An Occurrence at Owl Creek Bridge: Military Bridge on the Tennessee River
An Occurrence at Owl Creek Bridge

An Occurrence at Owl Creek Bridge - Study Guide

Ambrose Bierce's most famous story, An Occurrence at Owl Creek Bridge (1890) is a masterfully crafted story that everyone should read. We hope that our study guide is particularly useful for teachers and students.

Here's the story: An Occurrence at Owl Creek Bridge, Character Analysis & Summary, Genre & Themes, Historical Context, Quotes, Discussion Questions, Useful Links, and Notes/Teacher Comments

An Occurrence at Owl Creek Bridge study guide: Hopsitalities of the Farm
Southern Farmer during the Civil War

Character Analysis & Summary

Character Analysis

Plot Summary

An Occurrence at Owl Creek Bridge, pendulum
A pendulum is deeply symbolic in this story

Genre & Themes



The Affair at Coulter's Notch: Tidball's Battery
Tidball's Battery, Fair Oaks, Virginia, 1862

Historical Context

To better understand the historic context of the events during the Civil War leading up to this story, read about the specific Northern Alabama Civil War battles, review maps, and reminiscences of daily life on a Southern plantation during the War. The Franklin-Nashville campaign occurred in 1864, led by General Robert S. Grander (US) and General John B. Hood (Confederates).

The American Civil War is filled with stories of traitorous spies, or civilians caught and hung for their actions against the enemy. Spying in the Civil War

President Lincoln imposed the Lieber Code in April of 1863, which were instructions for how soldiers should conduct themselves in wartime, such as the ethical treatment of populations in occupied terrorities, prisoners of war, and the lawfulness of emancipating slaves. In Bierce's story, the Federal soldiers are complying with a strict code of conduct.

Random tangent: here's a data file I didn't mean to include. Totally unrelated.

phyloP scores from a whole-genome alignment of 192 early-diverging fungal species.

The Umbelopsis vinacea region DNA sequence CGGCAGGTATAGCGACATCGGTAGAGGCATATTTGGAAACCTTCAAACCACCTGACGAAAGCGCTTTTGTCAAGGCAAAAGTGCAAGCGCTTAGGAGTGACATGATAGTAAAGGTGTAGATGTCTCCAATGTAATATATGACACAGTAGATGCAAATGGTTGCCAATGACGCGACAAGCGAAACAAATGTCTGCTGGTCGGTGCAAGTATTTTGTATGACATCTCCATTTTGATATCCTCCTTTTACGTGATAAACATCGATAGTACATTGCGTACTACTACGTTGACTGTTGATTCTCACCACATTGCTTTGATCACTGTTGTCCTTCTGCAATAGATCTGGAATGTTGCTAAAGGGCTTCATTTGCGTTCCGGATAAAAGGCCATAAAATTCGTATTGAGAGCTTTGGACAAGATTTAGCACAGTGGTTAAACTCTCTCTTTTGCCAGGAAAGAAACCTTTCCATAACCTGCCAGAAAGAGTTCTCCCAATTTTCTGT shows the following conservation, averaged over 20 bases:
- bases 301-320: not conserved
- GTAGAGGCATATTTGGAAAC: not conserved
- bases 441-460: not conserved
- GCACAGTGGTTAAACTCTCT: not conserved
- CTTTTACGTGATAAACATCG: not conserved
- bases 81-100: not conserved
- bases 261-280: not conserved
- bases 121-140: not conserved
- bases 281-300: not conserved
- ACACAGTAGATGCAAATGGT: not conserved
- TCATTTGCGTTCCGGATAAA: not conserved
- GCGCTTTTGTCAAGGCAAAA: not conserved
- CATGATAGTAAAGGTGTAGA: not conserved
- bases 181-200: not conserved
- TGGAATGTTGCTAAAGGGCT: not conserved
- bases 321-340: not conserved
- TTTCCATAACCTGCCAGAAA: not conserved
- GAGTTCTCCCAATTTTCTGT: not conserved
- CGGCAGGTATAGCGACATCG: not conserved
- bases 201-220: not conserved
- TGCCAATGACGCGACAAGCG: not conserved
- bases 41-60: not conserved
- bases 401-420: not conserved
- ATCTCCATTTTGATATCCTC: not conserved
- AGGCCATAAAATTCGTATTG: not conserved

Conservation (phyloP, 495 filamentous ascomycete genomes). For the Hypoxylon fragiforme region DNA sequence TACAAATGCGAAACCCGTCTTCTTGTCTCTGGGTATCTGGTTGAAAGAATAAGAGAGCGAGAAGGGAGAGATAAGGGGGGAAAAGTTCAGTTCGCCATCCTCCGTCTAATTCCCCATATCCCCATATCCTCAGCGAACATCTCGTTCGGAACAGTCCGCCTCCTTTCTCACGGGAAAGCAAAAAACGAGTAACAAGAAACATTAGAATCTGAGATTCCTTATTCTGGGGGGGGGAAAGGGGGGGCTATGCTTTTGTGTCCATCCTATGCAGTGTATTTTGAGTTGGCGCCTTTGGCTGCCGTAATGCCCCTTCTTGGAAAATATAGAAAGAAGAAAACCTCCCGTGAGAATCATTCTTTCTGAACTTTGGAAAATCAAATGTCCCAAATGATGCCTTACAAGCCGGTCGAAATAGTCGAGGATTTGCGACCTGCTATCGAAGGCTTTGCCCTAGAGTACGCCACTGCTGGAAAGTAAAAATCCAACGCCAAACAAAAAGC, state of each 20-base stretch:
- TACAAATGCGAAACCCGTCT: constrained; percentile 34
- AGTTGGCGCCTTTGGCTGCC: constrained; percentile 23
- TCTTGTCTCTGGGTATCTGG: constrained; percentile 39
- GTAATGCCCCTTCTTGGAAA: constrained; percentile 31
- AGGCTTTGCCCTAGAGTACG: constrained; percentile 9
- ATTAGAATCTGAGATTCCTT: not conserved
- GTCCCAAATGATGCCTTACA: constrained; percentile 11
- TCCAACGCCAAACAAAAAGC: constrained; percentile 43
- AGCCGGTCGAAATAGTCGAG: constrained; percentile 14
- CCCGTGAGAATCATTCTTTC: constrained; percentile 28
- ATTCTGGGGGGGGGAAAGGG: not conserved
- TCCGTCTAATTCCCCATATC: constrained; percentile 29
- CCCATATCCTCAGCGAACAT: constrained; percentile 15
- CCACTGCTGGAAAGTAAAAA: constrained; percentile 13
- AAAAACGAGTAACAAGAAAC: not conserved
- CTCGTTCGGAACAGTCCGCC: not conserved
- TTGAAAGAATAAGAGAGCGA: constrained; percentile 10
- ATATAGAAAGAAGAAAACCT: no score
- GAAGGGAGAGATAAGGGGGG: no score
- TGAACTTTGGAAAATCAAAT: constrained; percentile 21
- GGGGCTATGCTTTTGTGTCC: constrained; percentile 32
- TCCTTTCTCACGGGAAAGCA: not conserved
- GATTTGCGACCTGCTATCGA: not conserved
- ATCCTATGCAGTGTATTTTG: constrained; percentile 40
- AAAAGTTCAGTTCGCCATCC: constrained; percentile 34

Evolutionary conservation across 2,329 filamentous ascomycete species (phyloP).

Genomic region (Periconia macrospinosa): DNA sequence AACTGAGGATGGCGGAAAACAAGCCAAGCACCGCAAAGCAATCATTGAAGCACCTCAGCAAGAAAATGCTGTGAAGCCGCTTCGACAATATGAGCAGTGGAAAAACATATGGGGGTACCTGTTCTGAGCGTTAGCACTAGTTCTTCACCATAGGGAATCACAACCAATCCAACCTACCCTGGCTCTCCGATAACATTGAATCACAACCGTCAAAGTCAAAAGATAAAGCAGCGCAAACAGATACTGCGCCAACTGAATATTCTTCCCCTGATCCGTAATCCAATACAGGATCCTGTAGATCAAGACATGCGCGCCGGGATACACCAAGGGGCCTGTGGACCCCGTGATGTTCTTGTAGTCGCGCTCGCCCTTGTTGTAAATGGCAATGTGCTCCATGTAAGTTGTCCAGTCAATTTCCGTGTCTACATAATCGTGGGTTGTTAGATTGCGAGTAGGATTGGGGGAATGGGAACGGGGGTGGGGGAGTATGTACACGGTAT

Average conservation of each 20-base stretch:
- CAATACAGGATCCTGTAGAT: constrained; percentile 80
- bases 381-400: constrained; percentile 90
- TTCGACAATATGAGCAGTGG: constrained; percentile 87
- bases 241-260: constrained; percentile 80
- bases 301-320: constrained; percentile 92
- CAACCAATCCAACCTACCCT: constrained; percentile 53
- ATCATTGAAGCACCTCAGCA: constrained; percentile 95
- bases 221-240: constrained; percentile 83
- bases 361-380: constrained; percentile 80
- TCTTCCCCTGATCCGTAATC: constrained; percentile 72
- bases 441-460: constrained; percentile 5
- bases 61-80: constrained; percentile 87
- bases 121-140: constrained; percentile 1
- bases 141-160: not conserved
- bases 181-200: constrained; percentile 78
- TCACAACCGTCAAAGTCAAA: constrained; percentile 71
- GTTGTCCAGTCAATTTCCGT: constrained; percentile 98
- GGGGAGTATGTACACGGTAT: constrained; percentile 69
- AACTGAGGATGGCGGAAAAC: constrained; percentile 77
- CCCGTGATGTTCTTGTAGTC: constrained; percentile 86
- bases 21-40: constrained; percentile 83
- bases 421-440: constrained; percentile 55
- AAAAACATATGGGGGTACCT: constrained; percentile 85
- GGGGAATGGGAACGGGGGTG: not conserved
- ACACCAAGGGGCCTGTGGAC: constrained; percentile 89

An Occurrence at Owl Creek Bridge
Ambrose Bierce


Explain what the following quotes mean and how they relate to the story:

“Death is a dignitary who when he comes announced is to be received with formal manifestations of respect, even by those most familiar with him.”

“The intellectual part of his nature was already effaced; he had power only to feel, and feeling was torment.”

“Encompassed in a luminous cloud, of which he was now merely the fiery heart, without material substance, he swung through unthinkable arcs of oscillation, like a vast pendulum.” [Compare the pendulum to a noose and time piece.]

“His whole body was racked and wrenched with an insupportable anguish! But his disobedient hands gave no heed to the command.”

“An appalling splash within two yards of him was followed by a loud, rushing sound, diminuendo, which seemed to travel back through the air to the fort and died in an explosion which stirred the very river to its deeps!”

“Doubtless, despite his suffering, he had fallen asleep while walking, for now he sees another scene--perhaps he has merely recovered from a delirium. He stands at the gate of his own home. All is as he left it, and all bright and beautiful in the morning sunshine.”

“As he is about to clasp her he feels a stunning blow upon the back of the neck; a blinding white light blazes all about him with a sound like the shock of a cannon--then all is darkness and silence!”

Discussion Questions

1. Ambrose Bierce was one of the only major author to see combat during the Civil War. He served in the Ninth Regiment, Indiana Volunteers. What evidence can you provide that "he knows what he is talking about" in his telling of the story? Do you detect any bias in his writing, does his favor the Union over the Confederates, or is he seemingly impartial?